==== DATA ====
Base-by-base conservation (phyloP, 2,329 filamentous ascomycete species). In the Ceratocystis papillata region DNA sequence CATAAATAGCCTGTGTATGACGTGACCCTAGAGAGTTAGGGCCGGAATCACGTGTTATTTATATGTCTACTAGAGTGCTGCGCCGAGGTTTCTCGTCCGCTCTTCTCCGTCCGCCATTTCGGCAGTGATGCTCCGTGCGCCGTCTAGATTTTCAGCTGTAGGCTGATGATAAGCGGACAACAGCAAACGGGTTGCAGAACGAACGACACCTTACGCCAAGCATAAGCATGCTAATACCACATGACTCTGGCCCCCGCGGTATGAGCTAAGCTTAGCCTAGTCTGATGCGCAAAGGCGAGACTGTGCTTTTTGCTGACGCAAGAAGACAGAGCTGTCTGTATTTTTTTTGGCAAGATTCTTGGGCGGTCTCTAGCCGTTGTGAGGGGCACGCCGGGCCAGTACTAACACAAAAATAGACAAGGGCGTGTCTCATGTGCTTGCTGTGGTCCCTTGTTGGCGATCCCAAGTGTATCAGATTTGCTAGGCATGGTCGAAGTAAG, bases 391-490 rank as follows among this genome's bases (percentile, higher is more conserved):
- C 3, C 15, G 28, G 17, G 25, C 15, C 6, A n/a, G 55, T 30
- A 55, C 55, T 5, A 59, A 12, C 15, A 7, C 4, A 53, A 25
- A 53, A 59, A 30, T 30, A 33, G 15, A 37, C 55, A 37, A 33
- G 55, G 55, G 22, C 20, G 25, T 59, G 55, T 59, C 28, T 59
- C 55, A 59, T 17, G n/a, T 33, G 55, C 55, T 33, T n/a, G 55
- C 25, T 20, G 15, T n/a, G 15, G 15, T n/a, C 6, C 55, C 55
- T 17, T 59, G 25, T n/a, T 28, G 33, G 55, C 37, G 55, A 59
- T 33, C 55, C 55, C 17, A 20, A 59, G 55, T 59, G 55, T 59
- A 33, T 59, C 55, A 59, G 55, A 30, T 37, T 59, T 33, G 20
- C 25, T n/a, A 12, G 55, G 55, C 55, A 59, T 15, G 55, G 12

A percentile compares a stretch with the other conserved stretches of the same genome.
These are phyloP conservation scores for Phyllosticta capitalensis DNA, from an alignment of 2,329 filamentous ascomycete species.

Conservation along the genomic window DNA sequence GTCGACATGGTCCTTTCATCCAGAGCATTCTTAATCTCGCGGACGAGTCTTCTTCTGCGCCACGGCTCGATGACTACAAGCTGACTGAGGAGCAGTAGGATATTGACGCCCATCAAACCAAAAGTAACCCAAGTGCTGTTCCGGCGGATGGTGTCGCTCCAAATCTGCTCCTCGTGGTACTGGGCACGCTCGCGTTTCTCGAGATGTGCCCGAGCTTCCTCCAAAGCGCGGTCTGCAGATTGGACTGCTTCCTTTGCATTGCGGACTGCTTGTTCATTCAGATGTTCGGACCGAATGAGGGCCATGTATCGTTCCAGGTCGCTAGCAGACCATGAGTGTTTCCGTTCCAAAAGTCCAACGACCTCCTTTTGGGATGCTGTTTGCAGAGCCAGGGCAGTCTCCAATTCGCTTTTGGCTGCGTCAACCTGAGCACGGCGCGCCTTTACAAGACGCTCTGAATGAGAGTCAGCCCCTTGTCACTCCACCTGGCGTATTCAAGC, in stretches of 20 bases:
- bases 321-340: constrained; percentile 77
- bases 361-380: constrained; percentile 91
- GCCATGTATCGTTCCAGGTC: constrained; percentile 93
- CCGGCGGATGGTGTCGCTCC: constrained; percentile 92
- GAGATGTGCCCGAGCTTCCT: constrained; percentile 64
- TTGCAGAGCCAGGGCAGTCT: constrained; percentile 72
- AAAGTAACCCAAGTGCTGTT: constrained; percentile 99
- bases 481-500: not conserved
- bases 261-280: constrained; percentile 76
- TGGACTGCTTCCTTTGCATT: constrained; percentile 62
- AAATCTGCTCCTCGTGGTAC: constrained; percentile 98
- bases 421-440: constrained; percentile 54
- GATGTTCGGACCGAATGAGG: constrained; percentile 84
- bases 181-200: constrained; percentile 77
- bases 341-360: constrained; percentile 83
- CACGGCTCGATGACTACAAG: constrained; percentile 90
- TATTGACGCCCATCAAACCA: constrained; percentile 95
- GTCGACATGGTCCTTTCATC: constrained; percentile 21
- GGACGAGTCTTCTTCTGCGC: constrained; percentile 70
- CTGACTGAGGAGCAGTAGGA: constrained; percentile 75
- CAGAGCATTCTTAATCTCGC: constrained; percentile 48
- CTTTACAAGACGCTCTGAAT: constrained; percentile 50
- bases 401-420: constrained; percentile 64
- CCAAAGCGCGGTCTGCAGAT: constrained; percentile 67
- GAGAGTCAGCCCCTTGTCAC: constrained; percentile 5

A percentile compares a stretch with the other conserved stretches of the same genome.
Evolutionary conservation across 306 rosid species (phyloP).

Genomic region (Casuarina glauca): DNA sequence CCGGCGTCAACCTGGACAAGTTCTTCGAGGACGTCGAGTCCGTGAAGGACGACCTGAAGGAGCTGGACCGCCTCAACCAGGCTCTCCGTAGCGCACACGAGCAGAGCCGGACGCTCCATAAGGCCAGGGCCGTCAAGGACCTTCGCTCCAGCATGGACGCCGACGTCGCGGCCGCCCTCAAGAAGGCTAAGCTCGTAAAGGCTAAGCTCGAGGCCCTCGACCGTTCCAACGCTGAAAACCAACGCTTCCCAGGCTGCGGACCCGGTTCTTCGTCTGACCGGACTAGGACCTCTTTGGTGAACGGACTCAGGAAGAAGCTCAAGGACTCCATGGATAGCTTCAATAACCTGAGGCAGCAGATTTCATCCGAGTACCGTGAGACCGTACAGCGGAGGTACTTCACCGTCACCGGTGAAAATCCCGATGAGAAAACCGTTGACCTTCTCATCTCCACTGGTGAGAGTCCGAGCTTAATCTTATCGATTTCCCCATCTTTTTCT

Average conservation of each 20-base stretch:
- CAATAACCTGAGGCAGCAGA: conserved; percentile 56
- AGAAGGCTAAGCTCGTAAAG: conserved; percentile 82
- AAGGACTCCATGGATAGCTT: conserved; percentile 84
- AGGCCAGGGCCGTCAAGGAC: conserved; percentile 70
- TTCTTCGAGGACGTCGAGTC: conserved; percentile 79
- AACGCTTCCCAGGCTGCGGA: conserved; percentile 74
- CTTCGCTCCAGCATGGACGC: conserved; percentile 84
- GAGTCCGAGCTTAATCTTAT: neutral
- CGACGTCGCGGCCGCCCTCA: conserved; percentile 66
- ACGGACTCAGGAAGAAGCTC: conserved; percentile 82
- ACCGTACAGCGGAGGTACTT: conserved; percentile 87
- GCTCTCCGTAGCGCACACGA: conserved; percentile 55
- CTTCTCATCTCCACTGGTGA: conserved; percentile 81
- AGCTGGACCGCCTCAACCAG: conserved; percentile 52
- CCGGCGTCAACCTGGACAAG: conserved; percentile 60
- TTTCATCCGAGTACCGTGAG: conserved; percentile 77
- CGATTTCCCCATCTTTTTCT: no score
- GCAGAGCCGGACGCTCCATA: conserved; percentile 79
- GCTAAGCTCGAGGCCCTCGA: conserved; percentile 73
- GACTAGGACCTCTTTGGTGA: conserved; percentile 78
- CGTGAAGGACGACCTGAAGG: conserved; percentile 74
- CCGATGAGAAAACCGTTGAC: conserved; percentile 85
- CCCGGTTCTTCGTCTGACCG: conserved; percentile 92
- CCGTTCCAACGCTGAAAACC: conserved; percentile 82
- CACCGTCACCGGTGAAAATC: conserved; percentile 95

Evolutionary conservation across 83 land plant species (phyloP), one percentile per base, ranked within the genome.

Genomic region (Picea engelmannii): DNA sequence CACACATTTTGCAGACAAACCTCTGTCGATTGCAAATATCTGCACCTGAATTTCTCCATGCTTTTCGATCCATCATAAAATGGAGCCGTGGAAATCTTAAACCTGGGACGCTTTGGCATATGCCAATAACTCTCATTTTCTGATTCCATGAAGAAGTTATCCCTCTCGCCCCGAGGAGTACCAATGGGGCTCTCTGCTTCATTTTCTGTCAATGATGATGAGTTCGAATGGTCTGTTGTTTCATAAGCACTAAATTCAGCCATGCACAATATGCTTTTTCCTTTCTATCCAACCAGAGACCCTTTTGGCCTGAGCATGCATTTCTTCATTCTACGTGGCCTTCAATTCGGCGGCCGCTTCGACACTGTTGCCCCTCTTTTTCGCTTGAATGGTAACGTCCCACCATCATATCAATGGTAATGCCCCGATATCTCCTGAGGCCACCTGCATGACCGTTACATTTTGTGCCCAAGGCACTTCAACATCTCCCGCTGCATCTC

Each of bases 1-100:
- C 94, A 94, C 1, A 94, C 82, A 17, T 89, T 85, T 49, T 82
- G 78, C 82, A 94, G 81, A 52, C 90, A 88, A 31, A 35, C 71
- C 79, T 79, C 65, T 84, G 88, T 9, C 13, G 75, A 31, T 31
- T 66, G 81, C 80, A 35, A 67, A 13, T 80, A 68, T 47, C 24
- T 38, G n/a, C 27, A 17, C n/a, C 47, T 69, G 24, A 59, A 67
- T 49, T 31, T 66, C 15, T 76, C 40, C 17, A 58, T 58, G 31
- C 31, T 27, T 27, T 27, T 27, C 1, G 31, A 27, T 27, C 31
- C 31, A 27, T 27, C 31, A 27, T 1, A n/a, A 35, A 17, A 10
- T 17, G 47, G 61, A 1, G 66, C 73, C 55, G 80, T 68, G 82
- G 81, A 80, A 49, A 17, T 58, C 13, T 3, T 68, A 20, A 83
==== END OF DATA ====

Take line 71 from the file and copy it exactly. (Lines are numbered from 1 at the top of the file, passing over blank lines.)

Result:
Each of bases 1-100: